Following his single term as President of the United States (1825-1829), John Quincy Adams, embittered by his loss to Andrew Jackson, boycotted his successor’s inauguration, just as his father John Adams had done (the only two presidents ever to do so). Rather than retire, the sixty-two-year-old former president, U.S. senator, secretary of state, and Harvard professor was elected by his Massachusetts friends and neighbors to the House of Representatives to throw off the “incubus of Jacksonianism.” It was the opening chapter in what was arguably the most remarkable post-presidency in American history.
In this engaging biography, historian Joseph Wheelan describes Adams’s battles against the House Gag Rule that banished abolition petitions; the removal of Eastern Indian tribes; and the annexation of slave-holding Texas, while recounting his efforts to establish the Smithsonian Institution. As a “man of the whole country,” Adams was not bound by political party, yet was reelected to the House eight times before collapsing at his “post of duty” on February 21, 1848, and then dying in the House Speaker’s office. His funeral evoked the greatest public outpouring since Benjamin Franklin’s death.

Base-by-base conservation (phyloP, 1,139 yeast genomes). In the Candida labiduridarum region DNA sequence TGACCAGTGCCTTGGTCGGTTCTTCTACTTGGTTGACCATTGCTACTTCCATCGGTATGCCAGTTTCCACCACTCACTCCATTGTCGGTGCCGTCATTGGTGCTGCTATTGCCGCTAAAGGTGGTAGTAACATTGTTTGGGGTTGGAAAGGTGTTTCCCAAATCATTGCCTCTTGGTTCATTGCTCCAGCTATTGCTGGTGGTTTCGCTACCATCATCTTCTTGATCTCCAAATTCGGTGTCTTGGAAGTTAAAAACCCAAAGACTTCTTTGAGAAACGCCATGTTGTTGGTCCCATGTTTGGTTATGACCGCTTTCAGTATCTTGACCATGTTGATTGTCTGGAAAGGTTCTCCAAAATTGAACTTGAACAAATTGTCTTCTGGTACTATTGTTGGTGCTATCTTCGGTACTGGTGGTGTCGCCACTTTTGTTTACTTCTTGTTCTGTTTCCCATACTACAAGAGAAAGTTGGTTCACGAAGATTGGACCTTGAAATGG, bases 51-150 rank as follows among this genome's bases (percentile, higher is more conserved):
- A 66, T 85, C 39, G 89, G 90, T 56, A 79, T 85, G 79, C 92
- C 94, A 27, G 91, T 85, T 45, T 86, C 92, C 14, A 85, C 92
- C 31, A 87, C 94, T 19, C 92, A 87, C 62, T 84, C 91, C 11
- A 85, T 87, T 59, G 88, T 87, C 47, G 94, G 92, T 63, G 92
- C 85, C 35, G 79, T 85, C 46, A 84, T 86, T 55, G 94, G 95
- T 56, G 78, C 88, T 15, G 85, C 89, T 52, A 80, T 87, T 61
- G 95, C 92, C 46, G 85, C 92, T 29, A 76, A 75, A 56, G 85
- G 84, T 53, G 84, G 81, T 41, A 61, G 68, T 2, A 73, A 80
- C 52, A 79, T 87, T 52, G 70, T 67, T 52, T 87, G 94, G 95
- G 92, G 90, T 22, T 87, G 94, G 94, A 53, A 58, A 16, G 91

Mr. Adams’s Last Crusade will enlighten and delight anyone interested in American history.